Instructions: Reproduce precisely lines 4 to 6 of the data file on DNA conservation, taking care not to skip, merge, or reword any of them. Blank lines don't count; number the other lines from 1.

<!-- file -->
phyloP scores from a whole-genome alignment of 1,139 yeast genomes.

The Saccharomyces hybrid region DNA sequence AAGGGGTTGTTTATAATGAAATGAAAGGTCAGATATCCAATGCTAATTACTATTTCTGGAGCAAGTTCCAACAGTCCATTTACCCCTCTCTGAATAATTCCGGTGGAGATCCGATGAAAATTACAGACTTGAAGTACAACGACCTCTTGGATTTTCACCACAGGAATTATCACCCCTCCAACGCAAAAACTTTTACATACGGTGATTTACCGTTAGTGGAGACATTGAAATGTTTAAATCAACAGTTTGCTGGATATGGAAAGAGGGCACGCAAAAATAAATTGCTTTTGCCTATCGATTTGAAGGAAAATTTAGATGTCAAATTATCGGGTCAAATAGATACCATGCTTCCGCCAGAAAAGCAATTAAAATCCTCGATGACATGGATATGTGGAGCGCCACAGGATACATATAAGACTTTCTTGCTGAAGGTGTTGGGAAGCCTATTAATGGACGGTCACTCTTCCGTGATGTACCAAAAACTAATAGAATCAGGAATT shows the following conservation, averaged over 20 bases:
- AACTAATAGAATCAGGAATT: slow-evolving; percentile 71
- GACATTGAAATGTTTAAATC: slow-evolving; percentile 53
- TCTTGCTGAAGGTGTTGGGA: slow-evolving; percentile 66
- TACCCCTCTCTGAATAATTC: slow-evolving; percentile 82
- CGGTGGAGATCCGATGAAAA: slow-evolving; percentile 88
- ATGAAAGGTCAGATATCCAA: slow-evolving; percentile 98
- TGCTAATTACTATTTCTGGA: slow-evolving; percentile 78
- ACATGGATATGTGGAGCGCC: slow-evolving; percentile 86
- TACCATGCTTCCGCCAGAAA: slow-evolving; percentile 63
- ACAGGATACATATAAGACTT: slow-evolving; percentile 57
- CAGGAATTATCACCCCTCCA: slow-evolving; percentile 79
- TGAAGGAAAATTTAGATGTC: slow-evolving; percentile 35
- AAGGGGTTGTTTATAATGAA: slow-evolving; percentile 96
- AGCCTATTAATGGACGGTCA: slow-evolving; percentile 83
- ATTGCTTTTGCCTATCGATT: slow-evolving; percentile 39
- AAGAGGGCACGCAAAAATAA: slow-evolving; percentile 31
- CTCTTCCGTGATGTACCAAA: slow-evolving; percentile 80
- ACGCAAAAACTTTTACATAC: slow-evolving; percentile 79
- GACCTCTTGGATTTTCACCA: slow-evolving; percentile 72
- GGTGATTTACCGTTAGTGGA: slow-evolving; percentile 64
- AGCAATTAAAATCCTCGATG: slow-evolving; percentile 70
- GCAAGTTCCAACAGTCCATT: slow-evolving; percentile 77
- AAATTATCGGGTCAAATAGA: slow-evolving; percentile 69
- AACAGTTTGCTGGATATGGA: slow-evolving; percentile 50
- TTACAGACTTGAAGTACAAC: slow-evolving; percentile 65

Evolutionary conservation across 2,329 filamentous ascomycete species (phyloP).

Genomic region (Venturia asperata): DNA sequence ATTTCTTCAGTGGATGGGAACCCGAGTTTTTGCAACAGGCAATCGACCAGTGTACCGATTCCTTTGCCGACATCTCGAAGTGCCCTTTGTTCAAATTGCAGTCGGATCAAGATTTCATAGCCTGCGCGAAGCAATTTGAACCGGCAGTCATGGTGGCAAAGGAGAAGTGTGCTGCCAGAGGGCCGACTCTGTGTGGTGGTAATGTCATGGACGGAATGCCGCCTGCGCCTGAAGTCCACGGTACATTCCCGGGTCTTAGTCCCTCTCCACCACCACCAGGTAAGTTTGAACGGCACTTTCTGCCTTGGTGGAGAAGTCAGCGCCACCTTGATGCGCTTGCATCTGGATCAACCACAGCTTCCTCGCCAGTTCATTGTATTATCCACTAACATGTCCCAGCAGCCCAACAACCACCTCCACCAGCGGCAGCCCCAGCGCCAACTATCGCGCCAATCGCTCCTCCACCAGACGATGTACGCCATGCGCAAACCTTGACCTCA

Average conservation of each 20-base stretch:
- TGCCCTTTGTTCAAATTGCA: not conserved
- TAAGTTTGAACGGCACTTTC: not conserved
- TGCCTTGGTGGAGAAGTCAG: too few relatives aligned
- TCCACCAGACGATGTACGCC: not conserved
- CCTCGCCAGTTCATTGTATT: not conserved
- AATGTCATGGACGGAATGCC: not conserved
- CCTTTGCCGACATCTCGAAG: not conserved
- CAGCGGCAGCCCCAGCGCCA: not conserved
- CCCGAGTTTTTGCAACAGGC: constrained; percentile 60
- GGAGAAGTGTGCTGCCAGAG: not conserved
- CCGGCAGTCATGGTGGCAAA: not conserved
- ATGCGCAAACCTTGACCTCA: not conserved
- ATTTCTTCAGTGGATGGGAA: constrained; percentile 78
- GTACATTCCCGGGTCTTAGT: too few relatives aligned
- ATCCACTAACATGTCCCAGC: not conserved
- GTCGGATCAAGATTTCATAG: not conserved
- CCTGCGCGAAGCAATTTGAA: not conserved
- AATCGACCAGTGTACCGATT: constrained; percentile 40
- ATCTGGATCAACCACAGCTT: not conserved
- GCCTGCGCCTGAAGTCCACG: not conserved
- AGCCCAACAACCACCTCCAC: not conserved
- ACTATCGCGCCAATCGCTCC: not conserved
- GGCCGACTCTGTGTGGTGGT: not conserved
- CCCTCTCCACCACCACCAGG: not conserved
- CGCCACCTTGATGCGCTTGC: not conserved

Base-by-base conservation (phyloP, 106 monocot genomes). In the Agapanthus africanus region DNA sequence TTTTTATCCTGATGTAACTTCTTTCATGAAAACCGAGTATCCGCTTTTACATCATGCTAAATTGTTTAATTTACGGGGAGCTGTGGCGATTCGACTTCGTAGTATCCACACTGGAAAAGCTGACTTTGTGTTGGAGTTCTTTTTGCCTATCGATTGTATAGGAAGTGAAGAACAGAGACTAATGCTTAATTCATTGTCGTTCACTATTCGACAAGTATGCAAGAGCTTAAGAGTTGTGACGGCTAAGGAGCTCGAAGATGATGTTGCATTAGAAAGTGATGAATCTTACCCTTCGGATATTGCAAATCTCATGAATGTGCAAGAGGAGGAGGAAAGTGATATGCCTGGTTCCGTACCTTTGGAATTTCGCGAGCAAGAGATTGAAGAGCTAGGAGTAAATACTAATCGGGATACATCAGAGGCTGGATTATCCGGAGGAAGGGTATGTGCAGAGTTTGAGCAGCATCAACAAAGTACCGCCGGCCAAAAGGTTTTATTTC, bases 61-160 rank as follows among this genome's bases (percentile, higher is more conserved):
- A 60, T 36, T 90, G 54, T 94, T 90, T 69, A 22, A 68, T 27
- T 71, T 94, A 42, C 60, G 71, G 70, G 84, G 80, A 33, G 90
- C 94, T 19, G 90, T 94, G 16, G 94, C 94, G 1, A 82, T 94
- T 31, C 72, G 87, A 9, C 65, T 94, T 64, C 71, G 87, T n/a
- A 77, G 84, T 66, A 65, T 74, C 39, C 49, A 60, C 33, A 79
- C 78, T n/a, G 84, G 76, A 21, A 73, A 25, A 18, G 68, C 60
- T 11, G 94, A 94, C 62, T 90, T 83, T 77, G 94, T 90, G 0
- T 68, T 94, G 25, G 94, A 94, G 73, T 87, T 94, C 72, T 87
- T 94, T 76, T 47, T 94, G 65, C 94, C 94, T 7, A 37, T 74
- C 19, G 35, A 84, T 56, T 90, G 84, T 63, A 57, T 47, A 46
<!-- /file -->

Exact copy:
- GACATTGAAATGTTTAAATC: slow-evolving; percentile 53
- TCTTGCTGAAGGTGTTGGGA: slow-evolving; percentile 66
- TACCCCTCTCTGAATAATTC: slow-evolving; percentile 82